Singapore starts $6.6m research project into “people-centric” smart city AI, IoT
The National University of Singapore (NUS) and Singapore Technologies (ST) Engineering have signed a $6.6 million deal on a multi-year research programme to build a “people-centric smart future” for Singapore. A press statement from the pair says the research is for “Singapore, and beyond”, implying the work will be presented as a replicable template for other cities and nations to follow.
The programme will focus on smart city technologies, with a major focus on maintenance, repair, and overhaul of urban infrastructure and services. The nitty-gritty of civic operations will be considered through a new digital lens, uniting five aspects; the statement positions these as: “resource optimisation and scheduling; prescriptive analytics; decision and sense-making; reasoning engine and machine learning; and digital twin.”
Engineering group ST Engineering said the money will go, in the first instance, into two key research projects to lay the foundations for further Industry 4.0 adventures. These are a new enterprise digital platform (EDP), to be established as the backbone for connected city services and operations, and an urban traffic flow management system to develop algorithms to alleviate traffic congestion.
The EDP is described as a flexible artificial intelligence (AI) platform, which will enable the synthesis of disparate data sources and other internal or external systems, to orchestrate cross-vertical data and insights from customers and partners. All AI models in the programme will be integrated onto a common AI engine stacked within the EDP, said ST Engineering, for future re-use.
The traffic management initiative will pursue a “smoothening approach” based on traffic data analytics and AI technologies. Examples include traffic state estimation and prediction, in addition to effective active traffic control and management strategies identification and implementation. This will develop as incoming 5G, autonomous vehicle, and machine technologies mature.
Chen Tsuhan, professor and deputy president at NUS, said: “As Singapore advances its position as a ‘smart nation’, having the right enterprise architecture to support those goals will determine if true digital transformation can be achieved. Over the years, NUS and ST Engineering have enjoyed a close and productive relationship.
“This new collaboration will combine NUS’ expertise in the science of cities with ST Engineering’s industry knowledge to co-create people-centric Smart City solutions that will form the foundational systems to bring about not just impactful, but radical, change to the lives of people in Singapore and the world.”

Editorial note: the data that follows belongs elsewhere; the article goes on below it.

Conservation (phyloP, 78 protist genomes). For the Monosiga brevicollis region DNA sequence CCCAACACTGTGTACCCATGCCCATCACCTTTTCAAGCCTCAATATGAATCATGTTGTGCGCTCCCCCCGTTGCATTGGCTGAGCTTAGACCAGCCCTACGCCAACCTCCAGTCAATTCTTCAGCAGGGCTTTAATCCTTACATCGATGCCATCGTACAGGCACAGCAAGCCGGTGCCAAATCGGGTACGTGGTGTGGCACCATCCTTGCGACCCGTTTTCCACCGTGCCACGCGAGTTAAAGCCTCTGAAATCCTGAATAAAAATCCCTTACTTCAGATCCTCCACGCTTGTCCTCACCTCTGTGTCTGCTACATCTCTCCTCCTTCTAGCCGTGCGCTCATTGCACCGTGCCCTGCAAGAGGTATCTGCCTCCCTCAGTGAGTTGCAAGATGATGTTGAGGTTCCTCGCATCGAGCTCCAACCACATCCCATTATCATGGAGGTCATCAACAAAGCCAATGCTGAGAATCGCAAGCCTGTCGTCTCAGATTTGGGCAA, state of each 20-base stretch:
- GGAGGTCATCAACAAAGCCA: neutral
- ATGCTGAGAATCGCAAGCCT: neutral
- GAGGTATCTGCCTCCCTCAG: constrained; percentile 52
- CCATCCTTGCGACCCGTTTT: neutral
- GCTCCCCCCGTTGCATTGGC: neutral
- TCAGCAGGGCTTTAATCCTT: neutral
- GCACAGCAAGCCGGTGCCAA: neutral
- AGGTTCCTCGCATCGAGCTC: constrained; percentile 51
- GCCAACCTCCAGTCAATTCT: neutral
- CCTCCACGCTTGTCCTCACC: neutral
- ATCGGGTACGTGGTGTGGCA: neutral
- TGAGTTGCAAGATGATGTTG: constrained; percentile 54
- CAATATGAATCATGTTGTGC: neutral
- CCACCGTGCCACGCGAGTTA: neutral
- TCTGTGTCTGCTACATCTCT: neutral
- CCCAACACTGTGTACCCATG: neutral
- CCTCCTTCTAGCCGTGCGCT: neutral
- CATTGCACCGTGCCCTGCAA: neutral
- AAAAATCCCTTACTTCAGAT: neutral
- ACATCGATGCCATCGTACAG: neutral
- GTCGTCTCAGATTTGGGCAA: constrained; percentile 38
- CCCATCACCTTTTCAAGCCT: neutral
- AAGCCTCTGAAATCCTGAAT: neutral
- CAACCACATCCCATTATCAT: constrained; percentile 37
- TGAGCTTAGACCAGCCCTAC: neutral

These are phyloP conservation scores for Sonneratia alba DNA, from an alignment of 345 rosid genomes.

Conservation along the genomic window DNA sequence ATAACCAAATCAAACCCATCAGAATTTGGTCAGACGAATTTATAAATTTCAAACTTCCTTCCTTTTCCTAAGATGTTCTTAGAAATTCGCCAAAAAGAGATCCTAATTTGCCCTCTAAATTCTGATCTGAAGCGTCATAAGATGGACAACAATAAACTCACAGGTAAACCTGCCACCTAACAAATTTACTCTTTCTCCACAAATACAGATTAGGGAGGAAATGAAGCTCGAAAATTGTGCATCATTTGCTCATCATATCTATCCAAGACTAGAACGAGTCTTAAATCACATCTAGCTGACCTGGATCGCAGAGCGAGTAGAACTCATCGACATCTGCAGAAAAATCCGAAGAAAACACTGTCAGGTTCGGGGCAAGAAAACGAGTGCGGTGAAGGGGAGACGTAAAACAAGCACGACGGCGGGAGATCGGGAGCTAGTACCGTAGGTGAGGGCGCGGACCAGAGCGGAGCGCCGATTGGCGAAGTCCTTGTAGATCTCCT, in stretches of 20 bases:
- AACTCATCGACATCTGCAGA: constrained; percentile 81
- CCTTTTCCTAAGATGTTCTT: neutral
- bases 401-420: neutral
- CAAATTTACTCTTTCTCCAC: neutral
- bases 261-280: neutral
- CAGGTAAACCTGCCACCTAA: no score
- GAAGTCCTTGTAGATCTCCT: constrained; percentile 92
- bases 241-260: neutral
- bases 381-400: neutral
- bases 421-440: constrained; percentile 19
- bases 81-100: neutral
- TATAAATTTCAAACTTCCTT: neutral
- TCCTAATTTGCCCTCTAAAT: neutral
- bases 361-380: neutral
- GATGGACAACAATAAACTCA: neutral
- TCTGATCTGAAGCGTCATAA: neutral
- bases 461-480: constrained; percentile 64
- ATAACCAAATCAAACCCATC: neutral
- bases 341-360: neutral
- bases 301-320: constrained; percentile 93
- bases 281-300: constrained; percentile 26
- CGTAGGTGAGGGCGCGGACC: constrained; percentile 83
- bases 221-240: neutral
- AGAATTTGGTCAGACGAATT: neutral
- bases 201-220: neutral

Harris Chan, chief digital officer and chief technology officer at ST Engineering, said, “This collaboration will allow us to delve deeper into the application of AI in new domains to catalyse the pipeline of next-generation technologies and solutions that address the evolving urban challenges that cities will continue to face.
“ST Engineering and NUS bring unique strengths to this partnership and we are confident that this programme will provide our research and engineering talents with opportunities to enrich their knowledge and deepen their expertise through real-world applications, paving the way for the development of impactful innovations that create more vibrant and sustainable cities of the future.”
Singapore, ranked the smartest city in the world in certain polls, has warned cities they must get a handle on AI if they are to succeed as ‘smart cities’, trusted by citizens and enterprises to manage data correctly.
Vivian Balakrishnan, minister for foreign affairs for the government of Singapore, set out Singapore’s own AI strategy towards the end of last year, as a geographically-constrained but tech-savvy city state. “This technology will change the world, and cities that master AI will get ahead — those that don’t will be left behind,” he said.
“The fact computers and systems can now see, hear, speak and understand is transformational. It will transform our economy, disrupt our politics, alter the nature of our jobs — and it will define the next phase of our ‘smart nation’ journey.”
Singapore’s strategy is to deploy AI in five sectors: intelligent transport and logistics, smart cities and municipal services, “preventive and custom” healthcare, education, and border security. The government has mapped five AI principles onto its AI strategy in these five sectors: ethical standards, safety and security, privacy and trust, “explainable” AI logic, and social acceptance.
The message from Singapore is AI in cities should be correct and transparent — that it puts citizens first, in terms of privacy and security, and makes its logic and purpose clear for them to understand.
Last week, Royal Dutch Shell (Shell) placed its four-year initiative to construct a digital twin of its Pulau Bukom petrochemical site in Singapore in the context of the city-state’s Smart Nation programme. On completion in 2024, and in pilot between times, the virtual replica of the Pulau Bukom facility will be the first digital twin the oil and gas company has built. Shell is betting on a 25 percent jump in productivity, reliability and safety from the work.
The Pulau Bukom facility, positioned as an integrated oil and petrochemicals hub in Asia Pacific, is a go-to working testbed to trial innovation and digitalisation projects. The move aligns, said Shell, with the Singapore government’s focus on Industry 4.0, which has rolled-out since 2014 under its Smart Nation initiative, covering city governance and the industrial sector.